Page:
In his most recent book, Twilight of the Gods (2009; English trans. 2010), Erich von Däniken (EVD) returns to the well he had previously drawn from in Odyssey of the Gods and again tries to rope the Greek myth of Jason and the Argonauts into his alien agenda. Again EVD displays remarkable ignorance of ancient literature and the subject he purports to discuss.
In Twilight of the Gods, EVD states that the myth of the Argonauts is filled with alien-created giants. He quotes "the Greek saga 'The Argonautica'" as stating that the Argonauts had climbed a mountain on the "Kapidag Peninsular" (sic) when they are attacked by giants:
I know all the ancient versions of the Argonaut saga well, and I'll admit that I didn't readily understand what the heck EVD was talking about. Then it hit me that he must be talking about the scene in Apollonius of Rhodes' Argonautica 1.910ff. when the Argonauts climb Mt. Dindymum and are attacked by the Earthborn wild-men. Apollonius does in fact describe the Earthborn somewhat like EVD claims, though something is lost in translating Greek to German to English. Here is the standard translation of the passage:
But here's the thing. EVD evinces no knowledge that "the Greek saga 'The Argonautica'" is one particular poem, that of Apollonius, rather late, and not the only one in existence. Valerius Flaccus wrote a Latin version; there were Greek prose versions included in Apollodorus and Diodorus Siculus and a Latin prose version in Hyginus, and there was an entire other Greek epic poem known as the Orphic Argonautica which I have translated into English myself and therefore know quite well. In that poem, the Earthborn are not specifically giants, and their description doesn't match EVD's:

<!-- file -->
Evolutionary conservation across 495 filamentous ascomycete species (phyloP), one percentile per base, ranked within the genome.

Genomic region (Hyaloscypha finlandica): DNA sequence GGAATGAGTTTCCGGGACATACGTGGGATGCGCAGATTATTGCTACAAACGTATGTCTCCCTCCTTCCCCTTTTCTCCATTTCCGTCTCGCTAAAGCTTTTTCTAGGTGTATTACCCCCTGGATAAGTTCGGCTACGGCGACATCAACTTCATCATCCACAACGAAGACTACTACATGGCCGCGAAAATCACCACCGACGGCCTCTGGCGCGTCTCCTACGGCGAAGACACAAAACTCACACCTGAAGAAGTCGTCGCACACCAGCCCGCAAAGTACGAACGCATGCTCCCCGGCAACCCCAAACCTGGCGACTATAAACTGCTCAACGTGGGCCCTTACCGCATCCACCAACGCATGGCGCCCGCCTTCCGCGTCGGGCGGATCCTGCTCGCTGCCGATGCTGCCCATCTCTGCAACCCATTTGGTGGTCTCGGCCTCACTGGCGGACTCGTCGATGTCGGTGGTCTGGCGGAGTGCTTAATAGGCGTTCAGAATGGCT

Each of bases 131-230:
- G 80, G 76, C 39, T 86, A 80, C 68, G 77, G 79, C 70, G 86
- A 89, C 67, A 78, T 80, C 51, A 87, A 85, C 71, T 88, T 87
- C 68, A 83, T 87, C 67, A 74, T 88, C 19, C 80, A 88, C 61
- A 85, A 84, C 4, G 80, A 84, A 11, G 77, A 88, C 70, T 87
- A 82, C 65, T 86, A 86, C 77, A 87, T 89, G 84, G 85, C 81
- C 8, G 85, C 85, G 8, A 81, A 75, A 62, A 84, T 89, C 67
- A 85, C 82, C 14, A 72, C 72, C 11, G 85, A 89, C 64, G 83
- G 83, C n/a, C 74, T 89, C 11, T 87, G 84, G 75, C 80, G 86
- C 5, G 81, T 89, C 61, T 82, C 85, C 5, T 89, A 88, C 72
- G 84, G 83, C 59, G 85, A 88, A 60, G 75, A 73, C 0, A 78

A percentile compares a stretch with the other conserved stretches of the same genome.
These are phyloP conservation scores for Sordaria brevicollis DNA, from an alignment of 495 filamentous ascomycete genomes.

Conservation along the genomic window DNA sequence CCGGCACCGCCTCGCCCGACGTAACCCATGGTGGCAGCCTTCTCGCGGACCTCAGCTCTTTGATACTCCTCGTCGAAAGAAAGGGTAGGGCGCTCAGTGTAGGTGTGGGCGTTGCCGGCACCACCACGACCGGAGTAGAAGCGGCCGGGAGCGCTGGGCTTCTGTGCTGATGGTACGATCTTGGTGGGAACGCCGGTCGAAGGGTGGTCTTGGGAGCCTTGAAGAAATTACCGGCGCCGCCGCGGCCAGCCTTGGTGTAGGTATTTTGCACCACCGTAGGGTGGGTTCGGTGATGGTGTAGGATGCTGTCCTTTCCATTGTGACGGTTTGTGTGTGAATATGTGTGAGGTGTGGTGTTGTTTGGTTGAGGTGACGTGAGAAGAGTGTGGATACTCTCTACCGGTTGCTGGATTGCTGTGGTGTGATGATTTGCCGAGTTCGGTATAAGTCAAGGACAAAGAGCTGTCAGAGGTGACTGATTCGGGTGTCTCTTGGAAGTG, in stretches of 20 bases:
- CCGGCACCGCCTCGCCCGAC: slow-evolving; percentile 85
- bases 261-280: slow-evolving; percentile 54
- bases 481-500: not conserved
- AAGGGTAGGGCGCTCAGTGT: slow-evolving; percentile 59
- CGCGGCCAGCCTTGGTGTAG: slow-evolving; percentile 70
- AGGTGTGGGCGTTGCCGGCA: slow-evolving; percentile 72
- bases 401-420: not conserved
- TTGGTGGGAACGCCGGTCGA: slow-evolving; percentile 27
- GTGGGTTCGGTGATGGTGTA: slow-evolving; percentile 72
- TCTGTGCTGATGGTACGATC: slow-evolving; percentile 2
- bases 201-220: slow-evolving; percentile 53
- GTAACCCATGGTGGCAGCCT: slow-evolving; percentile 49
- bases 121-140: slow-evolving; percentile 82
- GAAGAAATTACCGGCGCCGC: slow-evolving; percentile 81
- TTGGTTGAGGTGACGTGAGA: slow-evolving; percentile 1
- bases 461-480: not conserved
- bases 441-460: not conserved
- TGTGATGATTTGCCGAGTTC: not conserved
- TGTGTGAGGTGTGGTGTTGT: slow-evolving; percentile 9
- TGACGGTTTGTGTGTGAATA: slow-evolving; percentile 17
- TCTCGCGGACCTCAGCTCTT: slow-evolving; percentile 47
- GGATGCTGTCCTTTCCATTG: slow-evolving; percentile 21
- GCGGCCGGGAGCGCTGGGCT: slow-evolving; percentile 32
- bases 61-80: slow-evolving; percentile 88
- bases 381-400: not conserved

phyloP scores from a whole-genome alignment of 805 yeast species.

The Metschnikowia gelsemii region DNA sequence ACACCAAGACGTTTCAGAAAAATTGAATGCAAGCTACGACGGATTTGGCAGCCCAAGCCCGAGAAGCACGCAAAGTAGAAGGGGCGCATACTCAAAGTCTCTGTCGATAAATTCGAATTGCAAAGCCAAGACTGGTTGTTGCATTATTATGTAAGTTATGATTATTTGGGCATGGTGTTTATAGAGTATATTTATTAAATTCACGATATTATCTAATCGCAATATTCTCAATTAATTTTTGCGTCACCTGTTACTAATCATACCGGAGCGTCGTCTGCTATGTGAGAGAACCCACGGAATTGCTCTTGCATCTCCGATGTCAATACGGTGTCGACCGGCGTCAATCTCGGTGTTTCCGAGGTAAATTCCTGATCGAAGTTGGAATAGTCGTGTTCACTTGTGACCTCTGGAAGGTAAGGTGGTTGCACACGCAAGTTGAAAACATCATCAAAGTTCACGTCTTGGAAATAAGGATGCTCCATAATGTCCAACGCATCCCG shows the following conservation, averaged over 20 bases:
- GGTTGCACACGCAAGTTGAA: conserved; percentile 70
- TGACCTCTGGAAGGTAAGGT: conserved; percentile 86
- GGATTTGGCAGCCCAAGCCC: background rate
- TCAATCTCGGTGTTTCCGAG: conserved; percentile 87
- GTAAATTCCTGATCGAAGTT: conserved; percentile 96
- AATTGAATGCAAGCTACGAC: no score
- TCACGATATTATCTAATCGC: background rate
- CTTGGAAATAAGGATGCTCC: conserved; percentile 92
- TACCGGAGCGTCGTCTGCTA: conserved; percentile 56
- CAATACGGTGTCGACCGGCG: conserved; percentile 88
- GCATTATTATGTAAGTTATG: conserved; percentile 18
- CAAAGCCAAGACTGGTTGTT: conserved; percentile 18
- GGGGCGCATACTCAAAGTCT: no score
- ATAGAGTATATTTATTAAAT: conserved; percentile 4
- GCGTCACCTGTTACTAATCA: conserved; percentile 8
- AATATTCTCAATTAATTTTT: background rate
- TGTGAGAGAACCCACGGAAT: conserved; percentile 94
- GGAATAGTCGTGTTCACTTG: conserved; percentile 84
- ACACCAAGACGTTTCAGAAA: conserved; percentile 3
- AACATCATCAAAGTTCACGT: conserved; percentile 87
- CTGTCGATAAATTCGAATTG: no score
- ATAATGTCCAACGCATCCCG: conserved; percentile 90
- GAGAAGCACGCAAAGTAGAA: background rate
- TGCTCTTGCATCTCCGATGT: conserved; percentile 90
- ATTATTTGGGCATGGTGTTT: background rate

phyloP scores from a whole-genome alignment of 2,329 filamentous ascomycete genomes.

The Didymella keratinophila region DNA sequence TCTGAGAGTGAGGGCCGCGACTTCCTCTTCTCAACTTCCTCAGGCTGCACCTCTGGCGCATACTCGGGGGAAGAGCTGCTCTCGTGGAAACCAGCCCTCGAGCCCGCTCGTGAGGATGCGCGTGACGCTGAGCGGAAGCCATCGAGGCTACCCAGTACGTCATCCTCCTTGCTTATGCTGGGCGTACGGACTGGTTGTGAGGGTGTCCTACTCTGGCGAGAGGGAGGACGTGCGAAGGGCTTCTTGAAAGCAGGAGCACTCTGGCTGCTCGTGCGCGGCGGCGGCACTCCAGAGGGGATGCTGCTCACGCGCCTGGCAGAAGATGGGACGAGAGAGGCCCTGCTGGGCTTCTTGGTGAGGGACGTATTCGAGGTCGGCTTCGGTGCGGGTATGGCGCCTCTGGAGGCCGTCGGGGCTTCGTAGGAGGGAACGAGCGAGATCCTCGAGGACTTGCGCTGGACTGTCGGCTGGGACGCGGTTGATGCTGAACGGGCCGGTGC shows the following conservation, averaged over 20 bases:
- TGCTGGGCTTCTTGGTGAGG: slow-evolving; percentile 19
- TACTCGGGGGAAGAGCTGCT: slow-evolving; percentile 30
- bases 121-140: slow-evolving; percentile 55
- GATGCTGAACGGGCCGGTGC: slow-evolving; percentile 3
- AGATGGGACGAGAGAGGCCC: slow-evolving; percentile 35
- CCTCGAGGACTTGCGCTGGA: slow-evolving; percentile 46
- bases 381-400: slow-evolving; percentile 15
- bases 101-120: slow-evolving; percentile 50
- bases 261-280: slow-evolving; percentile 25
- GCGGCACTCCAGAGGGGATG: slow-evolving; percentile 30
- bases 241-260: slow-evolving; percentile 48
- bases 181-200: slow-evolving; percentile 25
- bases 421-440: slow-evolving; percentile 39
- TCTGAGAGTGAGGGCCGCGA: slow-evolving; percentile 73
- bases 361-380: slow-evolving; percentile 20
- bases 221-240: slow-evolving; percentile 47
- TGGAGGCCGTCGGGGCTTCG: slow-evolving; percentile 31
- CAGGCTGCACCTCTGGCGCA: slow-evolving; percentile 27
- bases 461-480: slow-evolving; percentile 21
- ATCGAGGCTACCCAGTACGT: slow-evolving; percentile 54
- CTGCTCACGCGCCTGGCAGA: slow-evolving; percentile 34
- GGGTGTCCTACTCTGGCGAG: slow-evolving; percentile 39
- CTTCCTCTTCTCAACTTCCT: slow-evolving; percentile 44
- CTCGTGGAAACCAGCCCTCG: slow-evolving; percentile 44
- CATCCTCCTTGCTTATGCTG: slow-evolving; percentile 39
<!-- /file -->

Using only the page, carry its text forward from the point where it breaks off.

In Apollonius, the Earthborn are the descendents of Poseidon; in Orpheus descendents of Rhea. There are other discrepancies. The point, of course, is that EVD doesn't know anything about the books he copies from and just assumes that whatever story he runs across is somehow an "official" version recording what the aliens want us to know. Myths and folklore have many different variants, and it is imperative to establish why we should accept one above another before proclaiming it evidence for aliens.
Since I bothered to look up Twilight of the Gods, I suppose I will review the book point by point over the next couple of weeks. I don't expect it to improve.
I am an author and researcher focusing on pop culture, science, and history. Bylines: New Republic, Esquire, Slate, etc. There's more about me in the About Jason tab.
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